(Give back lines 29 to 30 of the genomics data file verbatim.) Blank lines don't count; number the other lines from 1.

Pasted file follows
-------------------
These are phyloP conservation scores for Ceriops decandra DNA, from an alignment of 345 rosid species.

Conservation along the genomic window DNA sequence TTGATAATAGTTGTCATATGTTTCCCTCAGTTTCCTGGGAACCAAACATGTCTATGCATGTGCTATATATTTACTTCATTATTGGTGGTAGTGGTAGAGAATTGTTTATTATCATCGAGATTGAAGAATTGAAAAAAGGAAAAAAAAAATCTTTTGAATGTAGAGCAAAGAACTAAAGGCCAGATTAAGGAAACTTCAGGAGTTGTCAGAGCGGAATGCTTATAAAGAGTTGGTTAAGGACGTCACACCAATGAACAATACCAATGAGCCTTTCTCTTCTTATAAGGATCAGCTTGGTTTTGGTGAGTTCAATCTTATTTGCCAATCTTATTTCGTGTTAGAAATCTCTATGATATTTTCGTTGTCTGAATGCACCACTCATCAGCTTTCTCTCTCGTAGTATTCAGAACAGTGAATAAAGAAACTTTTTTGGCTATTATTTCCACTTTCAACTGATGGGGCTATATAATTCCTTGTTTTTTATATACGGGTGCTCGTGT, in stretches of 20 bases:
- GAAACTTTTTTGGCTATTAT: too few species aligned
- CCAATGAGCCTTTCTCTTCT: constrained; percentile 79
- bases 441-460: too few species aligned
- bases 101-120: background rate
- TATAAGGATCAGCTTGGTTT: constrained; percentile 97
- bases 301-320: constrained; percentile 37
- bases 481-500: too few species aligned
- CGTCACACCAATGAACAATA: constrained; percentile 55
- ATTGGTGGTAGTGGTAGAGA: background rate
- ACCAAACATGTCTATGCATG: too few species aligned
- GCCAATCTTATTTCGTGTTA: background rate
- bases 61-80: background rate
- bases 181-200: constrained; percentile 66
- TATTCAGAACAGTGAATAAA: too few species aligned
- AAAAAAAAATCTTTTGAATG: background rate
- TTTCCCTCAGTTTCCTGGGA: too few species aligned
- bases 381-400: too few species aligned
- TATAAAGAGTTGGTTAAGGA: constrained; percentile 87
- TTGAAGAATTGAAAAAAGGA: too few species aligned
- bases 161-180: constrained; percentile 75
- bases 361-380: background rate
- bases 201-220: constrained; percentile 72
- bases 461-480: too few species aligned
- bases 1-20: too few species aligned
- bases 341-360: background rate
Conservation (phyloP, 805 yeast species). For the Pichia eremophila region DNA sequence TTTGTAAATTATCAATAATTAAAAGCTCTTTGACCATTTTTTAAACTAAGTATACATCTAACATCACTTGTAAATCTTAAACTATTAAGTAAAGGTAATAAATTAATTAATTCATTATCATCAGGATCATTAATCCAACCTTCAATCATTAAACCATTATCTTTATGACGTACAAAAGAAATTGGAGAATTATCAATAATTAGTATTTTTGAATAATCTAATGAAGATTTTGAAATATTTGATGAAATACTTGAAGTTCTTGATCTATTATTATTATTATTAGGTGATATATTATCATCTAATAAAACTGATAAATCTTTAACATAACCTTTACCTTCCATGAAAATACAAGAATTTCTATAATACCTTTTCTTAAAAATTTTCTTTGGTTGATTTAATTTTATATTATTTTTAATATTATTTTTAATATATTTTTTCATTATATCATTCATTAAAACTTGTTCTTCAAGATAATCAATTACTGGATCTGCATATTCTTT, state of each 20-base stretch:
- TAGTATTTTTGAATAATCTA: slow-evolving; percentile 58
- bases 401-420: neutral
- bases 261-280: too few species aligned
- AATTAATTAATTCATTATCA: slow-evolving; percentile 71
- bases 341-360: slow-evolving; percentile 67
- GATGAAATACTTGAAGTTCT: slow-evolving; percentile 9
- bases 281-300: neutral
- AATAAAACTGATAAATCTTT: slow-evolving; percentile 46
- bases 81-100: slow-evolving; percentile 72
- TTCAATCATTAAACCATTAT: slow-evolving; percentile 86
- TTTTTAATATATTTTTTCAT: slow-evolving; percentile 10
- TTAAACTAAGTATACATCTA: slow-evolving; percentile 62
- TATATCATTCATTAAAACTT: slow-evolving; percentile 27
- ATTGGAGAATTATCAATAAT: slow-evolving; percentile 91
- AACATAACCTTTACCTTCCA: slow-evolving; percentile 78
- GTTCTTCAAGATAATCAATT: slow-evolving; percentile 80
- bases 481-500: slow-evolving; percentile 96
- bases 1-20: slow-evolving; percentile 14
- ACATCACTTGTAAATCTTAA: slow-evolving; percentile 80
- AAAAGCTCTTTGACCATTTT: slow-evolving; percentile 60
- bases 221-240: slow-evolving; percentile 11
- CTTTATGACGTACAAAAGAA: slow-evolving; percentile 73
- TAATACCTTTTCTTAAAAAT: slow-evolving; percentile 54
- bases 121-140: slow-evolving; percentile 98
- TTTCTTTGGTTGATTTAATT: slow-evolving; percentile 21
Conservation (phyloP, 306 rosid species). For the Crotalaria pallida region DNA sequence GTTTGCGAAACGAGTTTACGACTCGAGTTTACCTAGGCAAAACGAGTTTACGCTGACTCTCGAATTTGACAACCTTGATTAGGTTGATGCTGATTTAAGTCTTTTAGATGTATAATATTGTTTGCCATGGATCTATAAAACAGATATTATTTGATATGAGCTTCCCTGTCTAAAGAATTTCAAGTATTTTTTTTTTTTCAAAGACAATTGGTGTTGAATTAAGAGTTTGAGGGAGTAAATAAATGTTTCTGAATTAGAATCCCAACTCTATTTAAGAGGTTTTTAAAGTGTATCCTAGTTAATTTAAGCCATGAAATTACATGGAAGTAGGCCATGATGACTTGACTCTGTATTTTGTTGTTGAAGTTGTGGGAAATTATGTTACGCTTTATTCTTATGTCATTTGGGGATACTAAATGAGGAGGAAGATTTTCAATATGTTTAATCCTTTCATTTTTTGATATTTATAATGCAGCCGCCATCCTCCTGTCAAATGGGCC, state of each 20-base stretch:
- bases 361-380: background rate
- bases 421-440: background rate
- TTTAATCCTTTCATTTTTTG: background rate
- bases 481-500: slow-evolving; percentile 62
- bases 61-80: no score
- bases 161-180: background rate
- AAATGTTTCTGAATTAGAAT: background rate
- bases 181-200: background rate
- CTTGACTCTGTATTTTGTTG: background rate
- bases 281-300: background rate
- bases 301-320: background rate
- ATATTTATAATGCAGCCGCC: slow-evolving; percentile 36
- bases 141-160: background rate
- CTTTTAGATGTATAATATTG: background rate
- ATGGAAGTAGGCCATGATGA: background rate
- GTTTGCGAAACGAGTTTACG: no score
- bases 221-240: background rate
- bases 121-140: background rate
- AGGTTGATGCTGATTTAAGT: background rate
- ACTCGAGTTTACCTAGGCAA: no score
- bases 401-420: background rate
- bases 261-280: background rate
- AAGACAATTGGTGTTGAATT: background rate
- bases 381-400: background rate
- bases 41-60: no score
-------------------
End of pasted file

- TAGTATTTTTGAATAATCTA: slow-evolving; percentile 58
- bases 401-420: neutral